Creation of the State of Chhattisgarh
The creation of Chhattisgarh on November 01, 2000 fulfilled the demand for separate statehood that was originally raised in 1925 and subsequently rejected in the post independence era by the State Reorganisation Commission set up in 1954. The ‘Madhya Pradesh Reorganisation Act 2000’ was eventually passed by both houses of Parliament and approved by the President of India on August 25, 2000. This paved the way for the creation of the 26th State of India on November 01, 2000. The creation of the new State of Chhattisgarh has succeeded in granting a sense of identity to its people and has provided them with the unique opportunity to chart their own destiny. General Profile
Chhattisgarh located in central India has been carved out of the sixteen eastern and south-eastern districts of undivided Madhya Pradesh. It is a landlocked state bound in the north by Uttar Pradesh and Jharkhand, in the east by Orissa, in the south by Andhra Pradesh and in the West by Madhya Pradesh and Maharashtra. Chhattisgarh is the tenth largest State in India with an area of approximately 135000 sq kms. The state now consists of 27 districts in 5 divisions with capital in Raipur and high court at Chhattisgarh. The population of the state as per 2001 census is 2,55,40,196(prov.) In terms of population the State ranks 16th. 80% of the total population lives in rural areas.A large portion of the State’s population comprises of tribals, scheduled castes and scheduled tribes. State has a population density 189 which is fairly low as compared to India.Sex ratio is 991 per thousand of males and ranks 5th in India in this regard.The literacy rate is 71.04% which is still quite low.
Competitive analysis of Chhattisgarh
For a comprehensive analysis of the state it is important to assess the State’s potential in terms of its inherent strengths and weaknesses. The SWOT analysis which I am going to present is not intended to be exhaustive. However, it is indicative of some of the primary issues that the State will need to contend with, going forward with its strengths and opportunities. .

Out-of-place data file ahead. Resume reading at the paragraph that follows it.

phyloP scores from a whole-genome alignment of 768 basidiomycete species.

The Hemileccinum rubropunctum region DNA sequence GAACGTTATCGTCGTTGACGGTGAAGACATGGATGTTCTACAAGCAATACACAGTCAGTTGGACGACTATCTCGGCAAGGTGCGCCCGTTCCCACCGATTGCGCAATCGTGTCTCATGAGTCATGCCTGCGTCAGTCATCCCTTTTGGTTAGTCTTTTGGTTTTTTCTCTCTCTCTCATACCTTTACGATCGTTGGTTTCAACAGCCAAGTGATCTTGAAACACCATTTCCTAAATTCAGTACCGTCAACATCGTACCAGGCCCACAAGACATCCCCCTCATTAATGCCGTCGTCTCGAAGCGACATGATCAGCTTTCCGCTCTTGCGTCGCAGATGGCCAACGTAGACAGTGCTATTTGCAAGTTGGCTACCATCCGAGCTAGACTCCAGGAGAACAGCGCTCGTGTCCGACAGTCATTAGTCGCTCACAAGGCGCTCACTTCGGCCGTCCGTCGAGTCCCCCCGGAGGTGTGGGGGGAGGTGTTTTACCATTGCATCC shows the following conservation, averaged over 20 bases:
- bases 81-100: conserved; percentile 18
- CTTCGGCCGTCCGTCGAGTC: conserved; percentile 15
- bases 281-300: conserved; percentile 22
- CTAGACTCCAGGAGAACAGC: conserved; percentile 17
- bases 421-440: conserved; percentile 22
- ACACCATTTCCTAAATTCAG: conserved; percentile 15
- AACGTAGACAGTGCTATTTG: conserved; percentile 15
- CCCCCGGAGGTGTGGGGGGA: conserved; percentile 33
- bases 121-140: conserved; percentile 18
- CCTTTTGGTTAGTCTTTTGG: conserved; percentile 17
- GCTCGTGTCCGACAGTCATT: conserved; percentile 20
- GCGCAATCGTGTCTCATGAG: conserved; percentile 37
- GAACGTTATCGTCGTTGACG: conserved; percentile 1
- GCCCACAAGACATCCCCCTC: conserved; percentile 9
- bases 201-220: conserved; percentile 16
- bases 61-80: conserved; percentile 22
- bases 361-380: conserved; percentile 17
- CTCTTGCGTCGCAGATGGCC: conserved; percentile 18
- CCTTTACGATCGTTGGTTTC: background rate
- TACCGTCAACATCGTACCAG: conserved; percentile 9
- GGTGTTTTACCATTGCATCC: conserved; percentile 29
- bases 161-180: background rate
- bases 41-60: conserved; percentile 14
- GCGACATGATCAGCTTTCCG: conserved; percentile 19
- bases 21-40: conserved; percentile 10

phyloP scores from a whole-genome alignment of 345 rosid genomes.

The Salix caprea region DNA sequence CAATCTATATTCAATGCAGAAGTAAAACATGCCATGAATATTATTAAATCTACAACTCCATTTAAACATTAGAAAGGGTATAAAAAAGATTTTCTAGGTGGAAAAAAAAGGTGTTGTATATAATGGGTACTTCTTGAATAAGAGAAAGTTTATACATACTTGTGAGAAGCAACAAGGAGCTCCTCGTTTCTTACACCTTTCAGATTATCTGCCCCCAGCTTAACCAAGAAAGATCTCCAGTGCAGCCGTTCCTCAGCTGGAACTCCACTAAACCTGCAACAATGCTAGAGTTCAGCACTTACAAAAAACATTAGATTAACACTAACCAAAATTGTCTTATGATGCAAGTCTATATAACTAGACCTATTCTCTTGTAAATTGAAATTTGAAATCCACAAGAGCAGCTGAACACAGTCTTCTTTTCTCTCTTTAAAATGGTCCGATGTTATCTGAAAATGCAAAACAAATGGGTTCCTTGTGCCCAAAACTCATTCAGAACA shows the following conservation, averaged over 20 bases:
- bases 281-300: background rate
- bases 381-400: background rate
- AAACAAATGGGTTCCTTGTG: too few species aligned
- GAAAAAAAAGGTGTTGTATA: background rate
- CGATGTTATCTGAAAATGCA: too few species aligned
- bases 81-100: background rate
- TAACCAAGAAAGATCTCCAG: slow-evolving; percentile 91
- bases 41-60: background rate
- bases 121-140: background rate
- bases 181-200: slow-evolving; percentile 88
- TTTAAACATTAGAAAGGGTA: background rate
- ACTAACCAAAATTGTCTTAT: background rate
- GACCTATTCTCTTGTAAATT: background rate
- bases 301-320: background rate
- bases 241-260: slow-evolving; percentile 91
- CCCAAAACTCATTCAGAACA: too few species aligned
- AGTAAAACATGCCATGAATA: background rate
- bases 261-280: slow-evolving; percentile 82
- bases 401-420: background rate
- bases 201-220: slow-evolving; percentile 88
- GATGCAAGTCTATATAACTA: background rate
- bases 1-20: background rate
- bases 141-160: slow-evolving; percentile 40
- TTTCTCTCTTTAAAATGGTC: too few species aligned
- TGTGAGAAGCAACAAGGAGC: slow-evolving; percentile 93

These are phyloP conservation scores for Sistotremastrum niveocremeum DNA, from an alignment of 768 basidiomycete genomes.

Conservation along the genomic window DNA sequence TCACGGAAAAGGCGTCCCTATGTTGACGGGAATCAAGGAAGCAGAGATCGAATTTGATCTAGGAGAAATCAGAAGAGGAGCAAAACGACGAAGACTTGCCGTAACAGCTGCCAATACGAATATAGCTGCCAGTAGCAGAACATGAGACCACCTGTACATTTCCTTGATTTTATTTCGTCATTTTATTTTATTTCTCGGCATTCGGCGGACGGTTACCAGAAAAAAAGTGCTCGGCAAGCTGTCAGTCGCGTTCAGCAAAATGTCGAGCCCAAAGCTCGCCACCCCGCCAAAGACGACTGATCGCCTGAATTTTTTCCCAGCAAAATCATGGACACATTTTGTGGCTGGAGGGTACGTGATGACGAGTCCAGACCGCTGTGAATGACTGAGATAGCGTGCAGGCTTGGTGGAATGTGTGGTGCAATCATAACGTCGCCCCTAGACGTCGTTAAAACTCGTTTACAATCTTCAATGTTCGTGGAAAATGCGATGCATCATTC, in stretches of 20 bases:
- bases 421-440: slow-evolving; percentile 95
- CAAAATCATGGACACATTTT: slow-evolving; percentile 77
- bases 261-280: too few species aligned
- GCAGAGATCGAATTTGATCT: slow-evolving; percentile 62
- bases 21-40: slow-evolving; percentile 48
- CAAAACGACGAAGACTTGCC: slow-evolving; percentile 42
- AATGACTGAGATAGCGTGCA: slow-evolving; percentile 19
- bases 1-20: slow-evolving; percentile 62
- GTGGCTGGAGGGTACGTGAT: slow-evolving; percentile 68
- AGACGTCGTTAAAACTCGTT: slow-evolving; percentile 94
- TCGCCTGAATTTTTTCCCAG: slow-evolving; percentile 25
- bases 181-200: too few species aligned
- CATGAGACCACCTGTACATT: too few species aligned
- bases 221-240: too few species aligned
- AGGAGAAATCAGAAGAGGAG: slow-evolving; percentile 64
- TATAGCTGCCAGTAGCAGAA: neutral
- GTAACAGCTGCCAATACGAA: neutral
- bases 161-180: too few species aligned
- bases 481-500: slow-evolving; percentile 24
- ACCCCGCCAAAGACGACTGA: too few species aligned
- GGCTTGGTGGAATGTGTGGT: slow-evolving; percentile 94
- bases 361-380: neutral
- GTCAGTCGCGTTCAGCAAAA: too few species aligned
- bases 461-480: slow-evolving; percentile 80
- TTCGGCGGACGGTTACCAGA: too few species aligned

The absence of large local markets, skilled labour, adequate physical infrastructure and low urbanisation are some of the key weaknesses of the State.
Landlocked and limited local markets
As a virtually landlocked area, the State has to depend heavily on its road and railway network, which is to a considerable extent limited. Additionally a large rural population coupled with low per capita income limits the size of the local market. However, a few cities in the State have demonstrated the potential to develop into substantial local markets, which is evident from their current levels of per capita spending
Low telephone density
The telephone density in the State is low as compared to the national average. This particularly inhibits the efficient functioning of the service industry that depends heavily on Information and Communication Technology (ICTs). Opportunities
Low skilled labour
The relatively low level of industrialisation in the State has limited the development of skilled labour. The current availability of skilled labour is further restricted to select industries only due to the absence of a divergent industrial base
Limited physical infrastructure
State still have vast area of undeveloped land and regions that have been untouched by modern development. While this is the result of years of prior neglect in developing proper physical infrastructure but now constitutes the weakest link in the progress towards economic development
Although the average rainfall in Chhattisgarh compares well with several other states, neglect of traditional water preservation practices in recent times has led to frequent droughts. Further, the proportion of irrigated area in the State is only 16 percent of...